Wednesday, April 17, 2024

The Justice Department opposes Hunter Biden’s attempts to get rid of charges, resembling the clashes between Trump and legal authorities

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Special counsel David Weiss criticized Hunter Biden’s attempt to dismiss tax charges, calling it legally unfounded and based on a “conspiracy theory.” This happened in court filings on Friday.

Hunter Biden’s lawyers argue that the tax case should be dropped because Weiss was unlawfully appointed as special counsel. They also claim that the plea agreement between Hunter and Weiss, which fell apart last summer, is still valid.

These arguments echo those made by Donald Trump in his special counsel cases. This highlights how cases handled by a special counsel follow similar playbooks, regardless of the defendant, and can become political.

Hunter Biden is facing nine tax-related charges in California, accused of not paying over $1 million in taxes from 2016 to 2019. He also faces gun charges in Delaware for allegedly buying a pistol while using illicit drugs. He has pleaded not guilty.

Similar to Trump, Hunter argues that the special counsel overseeing his cases was unlawfully appointed. However, their arguments differ. While Trump criticized Attorney General Merrick Garland for lacking the power to appoint special counsel Jack Smith, Hunter claimed that Garland should have chosen someone outside the Justice Department, not Weiss, who previously served as the US attorney for Delaware.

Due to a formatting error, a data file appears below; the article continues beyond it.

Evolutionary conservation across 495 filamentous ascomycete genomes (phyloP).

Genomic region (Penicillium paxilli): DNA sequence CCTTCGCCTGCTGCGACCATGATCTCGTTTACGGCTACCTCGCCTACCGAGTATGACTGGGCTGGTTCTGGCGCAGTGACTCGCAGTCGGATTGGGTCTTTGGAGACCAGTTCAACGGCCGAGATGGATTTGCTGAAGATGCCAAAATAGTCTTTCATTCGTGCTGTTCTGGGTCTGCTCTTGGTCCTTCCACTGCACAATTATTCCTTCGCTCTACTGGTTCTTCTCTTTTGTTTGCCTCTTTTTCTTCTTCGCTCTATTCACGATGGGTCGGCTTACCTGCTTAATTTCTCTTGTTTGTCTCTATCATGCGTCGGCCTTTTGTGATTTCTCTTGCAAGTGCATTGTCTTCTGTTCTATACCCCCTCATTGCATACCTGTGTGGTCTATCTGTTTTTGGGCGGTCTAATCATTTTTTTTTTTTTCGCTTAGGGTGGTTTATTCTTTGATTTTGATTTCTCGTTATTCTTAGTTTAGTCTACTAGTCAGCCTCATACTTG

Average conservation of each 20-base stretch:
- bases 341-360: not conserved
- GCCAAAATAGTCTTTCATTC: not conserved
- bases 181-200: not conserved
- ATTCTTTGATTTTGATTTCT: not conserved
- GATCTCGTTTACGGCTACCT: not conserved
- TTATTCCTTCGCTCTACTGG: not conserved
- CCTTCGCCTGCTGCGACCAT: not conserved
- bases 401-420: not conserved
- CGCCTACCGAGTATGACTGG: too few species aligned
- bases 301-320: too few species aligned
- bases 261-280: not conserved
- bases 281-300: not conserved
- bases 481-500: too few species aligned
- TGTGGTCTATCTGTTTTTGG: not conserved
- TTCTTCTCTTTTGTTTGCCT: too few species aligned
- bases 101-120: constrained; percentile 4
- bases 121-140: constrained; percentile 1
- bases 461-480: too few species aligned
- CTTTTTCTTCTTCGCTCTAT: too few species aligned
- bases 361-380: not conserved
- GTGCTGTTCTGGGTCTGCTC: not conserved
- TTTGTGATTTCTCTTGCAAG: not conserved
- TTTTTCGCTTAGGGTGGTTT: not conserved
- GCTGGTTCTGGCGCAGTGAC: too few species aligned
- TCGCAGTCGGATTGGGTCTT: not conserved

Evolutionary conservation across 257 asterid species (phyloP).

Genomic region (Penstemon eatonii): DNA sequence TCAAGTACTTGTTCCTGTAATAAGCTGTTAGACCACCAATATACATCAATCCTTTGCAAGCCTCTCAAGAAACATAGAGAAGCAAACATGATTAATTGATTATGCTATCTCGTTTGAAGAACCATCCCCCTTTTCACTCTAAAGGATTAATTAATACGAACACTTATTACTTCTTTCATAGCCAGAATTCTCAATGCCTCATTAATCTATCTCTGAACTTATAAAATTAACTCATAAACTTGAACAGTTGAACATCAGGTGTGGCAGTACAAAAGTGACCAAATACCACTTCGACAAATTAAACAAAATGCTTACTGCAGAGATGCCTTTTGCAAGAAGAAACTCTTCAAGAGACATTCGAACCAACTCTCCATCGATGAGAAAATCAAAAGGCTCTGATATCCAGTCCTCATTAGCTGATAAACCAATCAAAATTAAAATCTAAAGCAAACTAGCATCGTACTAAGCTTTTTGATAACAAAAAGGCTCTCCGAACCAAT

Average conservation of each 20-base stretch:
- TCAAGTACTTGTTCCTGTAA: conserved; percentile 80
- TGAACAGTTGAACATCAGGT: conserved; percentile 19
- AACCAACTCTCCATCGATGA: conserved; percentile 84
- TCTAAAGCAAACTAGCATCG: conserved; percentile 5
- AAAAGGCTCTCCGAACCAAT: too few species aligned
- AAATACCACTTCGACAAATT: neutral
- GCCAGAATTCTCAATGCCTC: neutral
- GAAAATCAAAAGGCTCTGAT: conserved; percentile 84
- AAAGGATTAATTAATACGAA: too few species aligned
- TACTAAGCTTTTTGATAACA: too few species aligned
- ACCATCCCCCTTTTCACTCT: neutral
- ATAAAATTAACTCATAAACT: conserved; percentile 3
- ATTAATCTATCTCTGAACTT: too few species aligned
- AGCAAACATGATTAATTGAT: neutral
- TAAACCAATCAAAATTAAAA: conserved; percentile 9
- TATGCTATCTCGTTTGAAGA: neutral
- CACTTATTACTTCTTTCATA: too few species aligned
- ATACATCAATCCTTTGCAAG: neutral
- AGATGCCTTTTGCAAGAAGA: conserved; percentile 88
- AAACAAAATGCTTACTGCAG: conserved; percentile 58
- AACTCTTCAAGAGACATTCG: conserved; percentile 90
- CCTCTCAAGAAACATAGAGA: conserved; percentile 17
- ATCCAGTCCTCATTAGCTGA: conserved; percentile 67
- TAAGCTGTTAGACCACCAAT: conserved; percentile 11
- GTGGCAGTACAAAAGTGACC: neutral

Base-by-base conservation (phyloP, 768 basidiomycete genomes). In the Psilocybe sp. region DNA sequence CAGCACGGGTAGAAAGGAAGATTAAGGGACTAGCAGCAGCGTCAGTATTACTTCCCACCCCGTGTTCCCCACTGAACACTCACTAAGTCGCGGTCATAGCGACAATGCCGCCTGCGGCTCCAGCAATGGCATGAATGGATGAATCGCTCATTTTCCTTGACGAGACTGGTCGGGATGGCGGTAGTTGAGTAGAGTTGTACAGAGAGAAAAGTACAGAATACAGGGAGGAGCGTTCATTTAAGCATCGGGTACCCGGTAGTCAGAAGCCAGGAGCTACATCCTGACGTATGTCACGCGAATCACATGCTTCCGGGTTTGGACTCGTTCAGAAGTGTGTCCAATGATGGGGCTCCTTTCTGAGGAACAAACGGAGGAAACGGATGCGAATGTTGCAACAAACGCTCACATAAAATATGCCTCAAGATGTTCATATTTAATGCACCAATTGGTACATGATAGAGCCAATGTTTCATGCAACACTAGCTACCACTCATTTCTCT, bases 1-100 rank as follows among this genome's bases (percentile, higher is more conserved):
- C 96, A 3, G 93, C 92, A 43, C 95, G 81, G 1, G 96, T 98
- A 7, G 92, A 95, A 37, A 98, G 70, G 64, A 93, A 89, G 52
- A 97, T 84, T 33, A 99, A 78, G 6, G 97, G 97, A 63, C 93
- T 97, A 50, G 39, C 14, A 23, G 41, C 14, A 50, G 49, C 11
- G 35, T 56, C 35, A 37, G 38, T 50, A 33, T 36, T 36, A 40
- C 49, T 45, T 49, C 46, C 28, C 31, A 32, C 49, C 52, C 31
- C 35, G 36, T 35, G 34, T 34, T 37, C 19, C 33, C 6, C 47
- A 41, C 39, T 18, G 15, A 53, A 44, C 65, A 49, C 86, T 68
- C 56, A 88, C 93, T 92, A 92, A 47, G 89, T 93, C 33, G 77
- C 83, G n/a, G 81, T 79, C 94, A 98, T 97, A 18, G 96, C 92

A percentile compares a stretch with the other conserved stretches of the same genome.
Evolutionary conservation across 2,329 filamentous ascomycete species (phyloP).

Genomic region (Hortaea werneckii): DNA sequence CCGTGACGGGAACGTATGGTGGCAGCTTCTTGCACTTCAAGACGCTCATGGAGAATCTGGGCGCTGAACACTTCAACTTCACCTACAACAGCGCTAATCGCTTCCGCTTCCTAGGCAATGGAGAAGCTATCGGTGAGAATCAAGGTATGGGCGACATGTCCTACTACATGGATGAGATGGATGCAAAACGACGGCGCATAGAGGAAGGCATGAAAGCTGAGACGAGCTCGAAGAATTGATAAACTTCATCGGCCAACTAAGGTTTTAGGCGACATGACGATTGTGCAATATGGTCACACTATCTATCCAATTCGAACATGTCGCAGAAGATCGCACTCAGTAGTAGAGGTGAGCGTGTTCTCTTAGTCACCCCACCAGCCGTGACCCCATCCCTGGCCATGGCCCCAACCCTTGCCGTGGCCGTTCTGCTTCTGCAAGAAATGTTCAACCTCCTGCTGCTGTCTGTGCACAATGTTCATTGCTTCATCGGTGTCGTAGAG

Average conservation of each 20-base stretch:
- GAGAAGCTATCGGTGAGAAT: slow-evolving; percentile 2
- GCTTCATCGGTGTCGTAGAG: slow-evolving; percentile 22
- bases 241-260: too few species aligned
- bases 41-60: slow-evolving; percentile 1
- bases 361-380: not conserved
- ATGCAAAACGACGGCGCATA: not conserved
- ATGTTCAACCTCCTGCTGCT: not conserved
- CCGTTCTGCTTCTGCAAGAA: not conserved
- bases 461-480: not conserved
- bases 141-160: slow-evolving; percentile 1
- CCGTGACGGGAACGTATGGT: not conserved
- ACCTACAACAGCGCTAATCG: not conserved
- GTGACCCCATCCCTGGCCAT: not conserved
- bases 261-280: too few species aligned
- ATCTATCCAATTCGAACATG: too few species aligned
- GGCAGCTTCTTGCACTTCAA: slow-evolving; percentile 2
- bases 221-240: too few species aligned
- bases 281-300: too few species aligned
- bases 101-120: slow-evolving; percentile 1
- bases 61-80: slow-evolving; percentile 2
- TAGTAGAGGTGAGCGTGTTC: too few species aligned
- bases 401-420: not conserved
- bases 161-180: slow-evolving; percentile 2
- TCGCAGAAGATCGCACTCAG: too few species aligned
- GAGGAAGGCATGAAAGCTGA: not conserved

Weiss and Smith countered, asserting that Garland has the authority to appoint any special counsel he chooses. Weiss stated in a filing that the Attorney General has had this authority for 150 years.

Weiss also dismissed Hunter’s argument that his office withdrew the plea agreement due to political pressure. He explained that negotiations continued after a federal judge rejected the deal in 2023 but were unsuccessful, leading to the withdrawal.

The trial for the California tax case is scheduled for June, and the judge overseeing the Delaware gun-related case will discuss a trial timeline in the upcoming status conference next week.

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